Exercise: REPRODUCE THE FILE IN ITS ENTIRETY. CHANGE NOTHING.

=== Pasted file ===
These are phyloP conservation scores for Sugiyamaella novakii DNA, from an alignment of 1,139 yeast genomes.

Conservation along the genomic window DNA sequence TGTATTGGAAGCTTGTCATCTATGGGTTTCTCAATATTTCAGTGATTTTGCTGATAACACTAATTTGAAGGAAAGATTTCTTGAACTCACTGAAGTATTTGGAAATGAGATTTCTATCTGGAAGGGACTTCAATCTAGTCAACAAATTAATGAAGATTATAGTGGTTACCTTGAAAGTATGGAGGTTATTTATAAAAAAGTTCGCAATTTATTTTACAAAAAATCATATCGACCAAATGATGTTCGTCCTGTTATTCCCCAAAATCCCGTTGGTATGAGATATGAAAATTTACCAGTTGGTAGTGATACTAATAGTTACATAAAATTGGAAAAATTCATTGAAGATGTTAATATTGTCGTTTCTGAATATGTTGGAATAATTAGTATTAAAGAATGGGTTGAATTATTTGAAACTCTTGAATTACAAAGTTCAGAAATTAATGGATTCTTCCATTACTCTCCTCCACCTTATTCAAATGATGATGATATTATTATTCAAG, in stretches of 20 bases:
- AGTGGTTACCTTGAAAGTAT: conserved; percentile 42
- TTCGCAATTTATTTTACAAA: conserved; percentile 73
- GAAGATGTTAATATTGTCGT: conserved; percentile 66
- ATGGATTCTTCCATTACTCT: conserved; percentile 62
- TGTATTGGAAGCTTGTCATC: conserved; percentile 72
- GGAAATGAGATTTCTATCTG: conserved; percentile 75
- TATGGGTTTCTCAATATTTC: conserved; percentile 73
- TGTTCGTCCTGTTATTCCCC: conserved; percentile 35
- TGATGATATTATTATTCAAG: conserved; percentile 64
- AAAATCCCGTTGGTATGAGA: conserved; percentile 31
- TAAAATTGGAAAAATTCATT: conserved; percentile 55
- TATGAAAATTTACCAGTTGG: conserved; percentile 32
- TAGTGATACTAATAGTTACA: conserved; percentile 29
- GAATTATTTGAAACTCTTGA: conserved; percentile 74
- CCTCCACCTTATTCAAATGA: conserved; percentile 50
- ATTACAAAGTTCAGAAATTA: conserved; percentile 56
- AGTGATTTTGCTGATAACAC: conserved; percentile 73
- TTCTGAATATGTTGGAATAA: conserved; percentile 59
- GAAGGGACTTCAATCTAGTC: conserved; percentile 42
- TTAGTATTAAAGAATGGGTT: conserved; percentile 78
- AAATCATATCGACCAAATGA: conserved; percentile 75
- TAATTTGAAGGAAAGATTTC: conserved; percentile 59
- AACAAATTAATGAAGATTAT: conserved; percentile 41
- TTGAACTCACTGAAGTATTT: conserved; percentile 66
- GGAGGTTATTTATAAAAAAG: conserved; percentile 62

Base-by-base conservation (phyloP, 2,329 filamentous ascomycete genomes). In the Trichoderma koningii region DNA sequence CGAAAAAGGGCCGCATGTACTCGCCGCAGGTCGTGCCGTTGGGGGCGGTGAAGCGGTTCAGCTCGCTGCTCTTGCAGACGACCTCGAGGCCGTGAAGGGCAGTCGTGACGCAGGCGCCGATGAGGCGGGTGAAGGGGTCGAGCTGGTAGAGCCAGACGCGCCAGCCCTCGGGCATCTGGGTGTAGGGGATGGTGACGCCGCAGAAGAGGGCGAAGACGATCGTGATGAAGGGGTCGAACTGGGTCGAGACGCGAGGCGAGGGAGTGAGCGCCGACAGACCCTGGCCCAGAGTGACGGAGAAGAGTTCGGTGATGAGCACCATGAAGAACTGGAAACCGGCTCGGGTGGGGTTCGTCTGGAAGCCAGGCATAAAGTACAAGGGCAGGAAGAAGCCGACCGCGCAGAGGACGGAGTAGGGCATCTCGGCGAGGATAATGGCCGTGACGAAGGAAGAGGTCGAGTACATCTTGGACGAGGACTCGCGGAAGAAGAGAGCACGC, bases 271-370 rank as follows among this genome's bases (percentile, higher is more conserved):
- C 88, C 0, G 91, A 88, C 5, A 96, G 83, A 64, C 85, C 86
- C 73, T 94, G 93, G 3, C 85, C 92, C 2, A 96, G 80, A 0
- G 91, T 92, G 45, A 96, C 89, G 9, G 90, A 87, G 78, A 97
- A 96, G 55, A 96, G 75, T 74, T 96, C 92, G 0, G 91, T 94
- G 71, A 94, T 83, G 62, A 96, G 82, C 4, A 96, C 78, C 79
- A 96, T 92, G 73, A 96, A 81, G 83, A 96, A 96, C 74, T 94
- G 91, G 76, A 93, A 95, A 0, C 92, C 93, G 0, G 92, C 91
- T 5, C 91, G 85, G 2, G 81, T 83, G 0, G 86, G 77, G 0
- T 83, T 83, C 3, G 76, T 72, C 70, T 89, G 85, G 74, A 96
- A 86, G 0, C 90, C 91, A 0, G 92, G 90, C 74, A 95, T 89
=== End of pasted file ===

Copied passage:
These are phyloP conservation scores for Sugiyamaella novakii DNA, from an alignment of 1,139 yeast genomes.

Conservation along the genomic window DNA sequence TGTATTGGAAGCTTGTCATCTATGGGTTTCTCAATATTTCAGTGATTTTGCTGATAACACTAATTTGAAGGAAAGATTTCTTGAACTCACTGAAGTATTTGGAAATGAGATTTCTATCTGGAAGGGACTTCAATCTAGTCAACAAATTAATGAAGATTATAGTGGTTACCTTGAAAGTATGGAGGTTATTTATAAAAAAGTTCGCAATTTATTTTACAAAAAATCATATCGACCAAATGATGTTCGTCCTGTTATTCCCCAAAATCCCGTTGGTATGAGATATGAAAATTTACCAGTTGGTAGTGATACTAATAGTTACATAAAATTGGAAAAATTCATTGAAGATGTTAATATTGTCGTTTCTGAATATGTTGGAATAATTAGTATTAAAGAATGGGTTGAATTATTTGAAACTCTTGAATTACAAAGTTCAGAAATTAATGGATTCTTCCATTACTCTCCTCCACCTTATTCAAATGATGATGATATTATTATTCAAG, in stretches of 20 bases:
- AGTGGTTACCTTGAAAGTAT: conserved; percentile 42
- TTCGCAATTTATTTTACAAA: conserved; percentile 73
- GAAGATGTTAATATTGTCGT: conserved; percentile 66
- ATGGATTCTTCCATTACTCT: conserved; percentile 62
- TGTATTGGAAGCTTGTCATC: conserved; percentile 72
- GGAAATGAGATTTCTATCTG: conserved; percentile 75
- TATGGGTTTCTCAATATTTC: conserved; percentile 73
- TGTTCGTCCTGTTATTCCCC: conserved; percentile 35
- TGATGATATTATTATTCAAG: conserved; percentile 64
- AAAATCCCGTTGGTATGAGA: conserved; percentile 31
- TAAAATTGGAAAAATTCATT: conserved; percentile 55
- TATGAAAATTTACCAGTTGG: conserved; percentile 32
- TAGTGATACTAATAGTTACA: conserved; percentile 29
- GAATTATTTGAAACTCTTGA: conserved; percentile 74
- CCTCCACCTTATTCAAATGA: conserved; percentile 50
- ATTACAAAGTTCAGAAATTA: conserved; percentile 56
- AGTGATTTTGCTGATAACAC: conserved; percentile 73
- TTCTGAATATGTTGGAATAA: conserved; percentile 59
- GAAGGGACTTCAATCTAGTC: conserved; percentile 42
- TTAGTATTAAAGAATGGGTT: conserved; percentile 78
- AAATCATATCGACCAAATGA: conserved; percentile 75
- TAATTTGAAGGAAAGATTTC: conserved; percentile 59
- AACAAATTAATGAAGATTAT: conserved; percentile 41
- TTGAACTCACTGAAGTATTT: conserved; percentile 66
- GGAGGTTATTTATAAAAAAG: conserved; percentile 62

Base-by-base conservation (phyloP, 2,329 filamentous ascomycete genomes). In the Trichoderma koningii region DNA sequence CGAAAAAGGGCCGCATGTACTCGCCGCAGGTCGTGCCGTTGGGGGCGGTGAAGCGGTTCAGCTCGCTGCTCTTGCAGACGACCTCGAGGCCGTGAAGGGCAGTCGTGACGCAGGCGCCGATGAGGCGGGTGAAGGGGTCGAGCTGGTAGAGCCAGACGCGCCAGCCCTCGGGCATCTGGGTGTAGGGGATGGTGACGCCGCAGAAGAGGGCGAAGACGATCGTGATGAAGGGGTCGAACTGGGTCGAGACGCGAGGCGAGGGAGTGAGCGCCGACAGACCCTGGCCCAGAGTGACGGAGAAGAGTTCGGTGATGAGCACCATGAAGAACTGGAAACCGGCTCGGGTGGGGTTCGTCTGGAAGCCAGGCATAAAGTACAAGGGCAGGAAGAAGCCGACCGCGCAGAGGACGGAGTAGGGCATCTCGGCGAGGATAATGGCCGTGACGAAGGAAGAGGTCGAGTACATCTTGGACGAGGACTCGCGGAAGAAGAGAGCACGC, bases 271-370 rank as follows among this genome's bases (percentile, higher is more conserved):
- C 88, C 0, G 91, A 88, C 5, A 96, G 83, A 64, C 85, C 86
- C 73, T 94, G 93, G 3, C 85, C 92, C 2, A 96, G 80, A 0
- G 91, T 92, G 45, A 96, C 89, G 9, G 90, A 87, G 78, A 97
- A 96, G 55, A 96, G 75, T 74, T 96, C 92, G 0, G 91, T 94
- G 71, A 94, T 83, G 62, A 96, G 82, C 4, A 96, C 78, C 79
- A 96, T 92, G 73, A 96, A 81, G 83, A 96, A 96, C 74, T 94
- G 91, G 76, A 93, A 95, A 0, C 92, C 93, G 0, G 92, C 91
- T 5, C 91, G 85, G 2, G 81, T 83, G 0, G 86, G 77, G 0
- T 83, T 83, C 3, G 76, T 72, C 70, T 89, G 85, G 74, A 96
- A 86, G 0, C 90, C 91, A 0, G 92, G 90, C 74, A 95, T 89